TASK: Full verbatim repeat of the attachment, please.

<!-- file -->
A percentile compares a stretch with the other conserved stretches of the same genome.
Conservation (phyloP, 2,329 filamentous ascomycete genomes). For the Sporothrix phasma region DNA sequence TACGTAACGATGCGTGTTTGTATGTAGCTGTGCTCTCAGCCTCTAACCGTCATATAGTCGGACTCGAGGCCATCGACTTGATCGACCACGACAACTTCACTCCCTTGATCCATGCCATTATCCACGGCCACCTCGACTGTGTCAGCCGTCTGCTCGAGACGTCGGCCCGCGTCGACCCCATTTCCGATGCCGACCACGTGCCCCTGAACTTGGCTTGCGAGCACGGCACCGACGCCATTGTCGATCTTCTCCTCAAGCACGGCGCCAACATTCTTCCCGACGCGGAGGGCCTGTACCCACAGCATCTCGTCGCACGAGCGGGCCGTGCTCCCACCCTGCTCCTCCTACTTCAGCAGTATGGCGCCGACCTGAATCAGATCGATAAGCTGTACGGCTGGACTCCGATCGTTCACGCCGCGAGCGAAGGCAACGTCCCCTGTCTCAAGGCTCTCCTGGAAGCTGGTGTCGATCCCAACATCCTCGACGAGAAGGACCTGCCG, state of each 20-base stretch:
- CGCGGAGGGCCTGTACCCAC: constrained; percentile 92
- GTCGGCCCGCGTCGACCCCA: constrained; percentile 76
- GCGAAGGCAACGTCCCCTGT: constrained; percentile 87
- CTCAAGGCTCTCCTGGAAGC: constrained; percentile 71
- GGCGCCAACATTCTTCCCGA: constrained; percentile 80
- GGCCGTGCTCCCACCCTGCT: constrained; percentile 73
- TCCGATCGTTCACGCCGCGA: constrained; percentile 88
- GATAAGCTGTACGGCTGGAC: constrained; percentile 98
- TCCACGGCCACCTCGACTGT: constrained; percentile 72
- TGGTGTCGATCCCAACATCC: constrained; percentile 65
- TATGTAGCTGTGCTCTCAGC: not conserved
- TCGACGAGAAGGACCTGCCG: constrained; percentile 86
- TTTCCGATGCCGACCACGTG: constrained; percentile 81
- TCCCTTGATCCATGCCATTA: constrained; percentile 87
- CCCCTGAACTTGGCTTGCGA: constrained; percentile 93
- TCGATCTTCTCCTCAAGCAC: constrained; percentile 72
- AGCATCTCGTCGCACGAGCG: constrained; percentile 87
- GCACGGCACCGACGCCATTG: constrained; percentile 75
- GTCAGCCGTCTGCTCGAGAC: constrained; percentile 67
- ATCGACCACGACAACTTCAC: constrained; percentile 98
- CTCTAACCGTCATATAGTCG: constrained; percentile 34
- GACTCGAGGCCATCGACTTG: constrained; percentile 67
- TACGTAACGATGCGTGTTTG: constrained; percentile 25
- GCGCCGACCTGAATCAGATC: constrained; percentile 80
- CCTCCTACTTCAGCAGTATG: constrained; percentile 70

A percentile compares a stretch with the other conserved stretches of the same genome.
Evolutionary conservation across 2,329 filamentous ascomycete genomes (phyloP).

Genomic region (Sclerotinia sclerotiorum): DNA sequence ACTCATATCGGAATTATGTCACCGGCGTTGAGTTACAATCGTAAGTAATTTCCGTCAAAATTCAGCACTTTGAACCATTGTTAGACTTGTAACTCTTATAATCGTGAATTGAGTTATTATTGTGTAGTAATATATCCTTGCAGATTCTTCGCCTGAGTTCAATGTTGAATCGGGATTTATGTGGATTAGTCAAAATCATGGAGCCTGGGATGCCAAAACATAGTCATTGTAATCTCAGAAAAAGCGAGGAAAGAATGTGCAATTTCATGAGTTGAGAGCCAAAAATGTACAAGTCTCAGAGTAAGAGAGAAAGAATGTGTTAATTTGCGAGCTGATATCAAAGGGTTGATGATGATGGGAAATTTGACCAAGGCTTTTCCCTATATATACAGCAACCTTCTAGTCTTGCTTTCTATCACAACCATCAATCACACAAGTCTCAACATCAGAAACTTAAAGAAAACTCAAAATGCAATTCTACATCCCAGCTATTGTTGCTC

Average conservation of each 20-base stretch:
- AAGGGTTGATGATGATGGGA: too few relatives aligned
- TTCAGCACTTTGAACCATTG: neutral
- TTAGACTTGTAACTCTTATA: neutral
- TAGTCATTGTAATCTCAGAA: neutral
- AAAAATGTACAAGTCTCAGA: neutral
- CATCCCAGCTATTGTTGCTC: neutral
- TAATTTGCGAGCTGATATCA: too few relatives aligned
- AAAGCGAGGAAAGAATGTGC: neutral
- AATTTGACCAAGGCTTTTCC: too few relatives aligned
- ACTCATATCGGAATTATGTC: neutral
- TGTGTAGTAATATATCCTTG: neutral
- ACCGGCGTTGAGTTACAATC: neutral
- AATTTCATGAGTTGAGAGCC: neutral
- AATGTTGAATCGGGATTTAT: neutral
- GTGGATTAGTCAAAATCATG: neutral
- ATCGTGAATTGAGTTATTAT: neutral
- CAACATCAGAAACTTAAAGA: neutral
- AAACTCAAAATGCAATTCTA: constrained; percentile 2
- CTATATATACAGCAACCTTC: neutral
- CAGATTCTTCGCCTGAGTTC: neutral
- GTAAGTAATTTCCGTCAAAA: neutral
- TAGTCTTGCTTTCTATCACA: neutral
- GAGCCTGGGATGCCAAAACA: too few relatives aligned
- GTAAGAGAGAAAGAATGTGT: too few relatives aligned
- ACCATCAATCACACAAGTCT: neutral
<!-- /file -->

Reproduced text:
A percentile compares a stretch with the other conserved stretches of the same genome.
Conservation (phyloP, 2,329 filamentous ascomycete genomes). For the Sporothrix phasma region DNA sequence TACGTAACGATGCGTGTTTGTATGTAGCTGTGCTCTCAGCCTCTAACCGTCATATAGTCGGACTCGAGGCCATCGACTTGATCGACCACGACAACTTCACTCCCTTGATCCATGCCATTATCCACGGCCACCTCGACTGTGTCAGCCGTCTGCTCGAGACGTCGGCCCGCGTCGACCCCATTTCCGATGCCGACCACGTGCCCCTGAACTTGGCTTGCGAGCACGGCACCGACGCCATTGTCGATCTTCTCCTCAAGCACGGCGCCAACATTCTTCCCGACGCGGAGGGCCTGTACCCACAGCATCTCGTCGCACGAGCGGGCCGTGCTCCCACCCTGCTCCTCCTACTTCAGCAGTATGGCGCCGACCTGAATCAGATCGATAAGCTGTACGGCTGGACTCCGATCGTTCACGCCGCGAGCGAAGGCAACGTCCCCTGTCTCAAGGCTCTCCTGGAAGCTGGTGTCGATCCCAACATCCTCGACGAGAAGGACCTGCCG, state of each 20-base stretch:
- CGCGGAGGGCCTGTACCCAC: constrained; percentile 92
- GTCGGCCCGCGTCGACCCCA: constrained; percentile 76
- GCGAAGGCAACGTCCCCTGT: constrained; percentile 87
- CTCAAGGCTCTCCTGGAAGC: constrained; percentile 71
- GGCGCCAACATTCTTCCCGA: constrained; percentile 80
- GGCCGTGCTCCCACCCTGCT: constrained; percentile 73
- TCCGATCGTTCACGCCGCGA: constrained; percentile 88
- GATAAGCTGTACGGCTGGAC: constrained; percentile 98
- TCCACGGCCACCTCGACTGT: constrained; percentile 72
- TGGTGTCGATCCCAACATCC: constrained; percentile 65
- TATGTAGCTGTGCTCTCAGC: not conserved
- TCGACGAGAAGGACCTGCCG: constrained; percentile 86
- TTTCCGATGCCGACCACGTG: constrained; percentile 81
- TCCCTTGATCCATGCCATTA: constrained; percentile 87
- CCCCTGAACTTGGCTTGCGA: constrained; percentile 93
- TCGATCTTCTCCTCAAGCAC: constrained; percentile 72
- AGCATCTCGTCGCACGAGCG: constrained; percentile 87
- GCACGGCACCGACGCCATTG: constrained; percentile 75
- GTCAGCCGTCTGCTCGAGAC: constrained; percentile 67
- ATCGACCACGACAACTTCAC: constrained; percentile 98
- CTCTAACCGTCATATAGTCG: constrained; percentile 34
- GACTCGAGGCCATCGACTTG: constrained; percentile 67
- TACGTAACGATGCGTGTTTG: constrained; percentile 25
- GCGCCGACCTGAATCAGATC: constrained; percentile 80
- CCTCCTACTTCAGCAGTATG: constrained; percentile 70

A percentile compares a stretch with the other conserved stretches of the same genome.
Evolutionary conservation across 2,329 filamentous ascomycete genomes (phyloP).

Genomic region (Sclerotinia sclerotiorum): DNA sequence ACTCATATCGGAATTATGTCACCGGCGTTGAGTTACAATCGTAAGTAATTTCCGTCAAAATTCAGCACTTTGAACCATTGTTAGACTTGTAACTCTTATAATCGTGAATTGAGTTATTATTGTGTAGTAATATATCCTTGCAGATTCTTCGCCTGAGTTCAATGTTGAATCGGGATTTATGTGGATTAGTCAAAATCATGGAGCCTGGGATGCCAAAACATAGTCATTGTAATCTCAGAAAAAGCGAGGAAAGAATGTGCAATTTCATGAGTTGAGAGCCAAAAATGTACAAGTCTCAGAGTAAGAGAGAAAGAATGTGTTAATTTGCGAGCTGATATCAAAGGGTTGATGATGATGGGAAATTTGACCAAGGCTTTTCCCTATATATACAGCAACCTTCTAGTCTTGCTTTCTATCACAACCATCAATCACACAAGTCTCAACATCAGAAACTTAAAGAAAACTCAAAATGCAATTCTACATCCCAGCTATTGTTGCTC

Average conservation of each 20-base stretch:
- AAGGGTTGATGATGATGGGA: too few relatives aligned
- TTCAGCACTTTGAACCATTG: neutral
- TTAGACTTGTAACTCTTATA: neutral
- TAGTCATTGTAATCTCAGAA: neutral
- AAAAATGTACAAGTCTCAGA: neutral
- CATCCCAGCTATTGTTGCTC: neutral
- TAATTTGCGAGCTGATATCA: too few relatives aligned
- AAAGCGAGGAAAGAATGTGC: neutral
- AATTTGACCAAGGCTTTTCC: too few relatives aligned
- ACTCATATCGGAATTATGTC: neutral
- TGTGTAGTAATATATCCTTG: neutral
- ACCGGCGTTGAGTTACAATC: neutral
- AATTTCATGAGTTGAGAGCC: neutral
- AATGTTGAATCGGGATTTAT: neutral
- GTGGATTAGTCAAAATCATG: neutral
- ATCGTGAATTGAGTTATTAT: neutral
- CAACATCAGAAACTTAAAGA: neutral
- AAACTCAAAATGCAATTCTA: constrained; percentile 2
- CTATATATACAGCAACCTTC: neutral
- CAGATTCTTCGCCTGAGTTC: neutral
- GTAAGTAATTTCCGTCAAAA: neutral
- TAGTCTTGCTTTCTATCACA: neutral
- GAGCCTGGGATGCCAAAACA: too few relatives aligned
- GTAAGAGAGAAAGAATGTGT: too few relatives aligned
- ACCATCAATCACACAAGTCT: neutral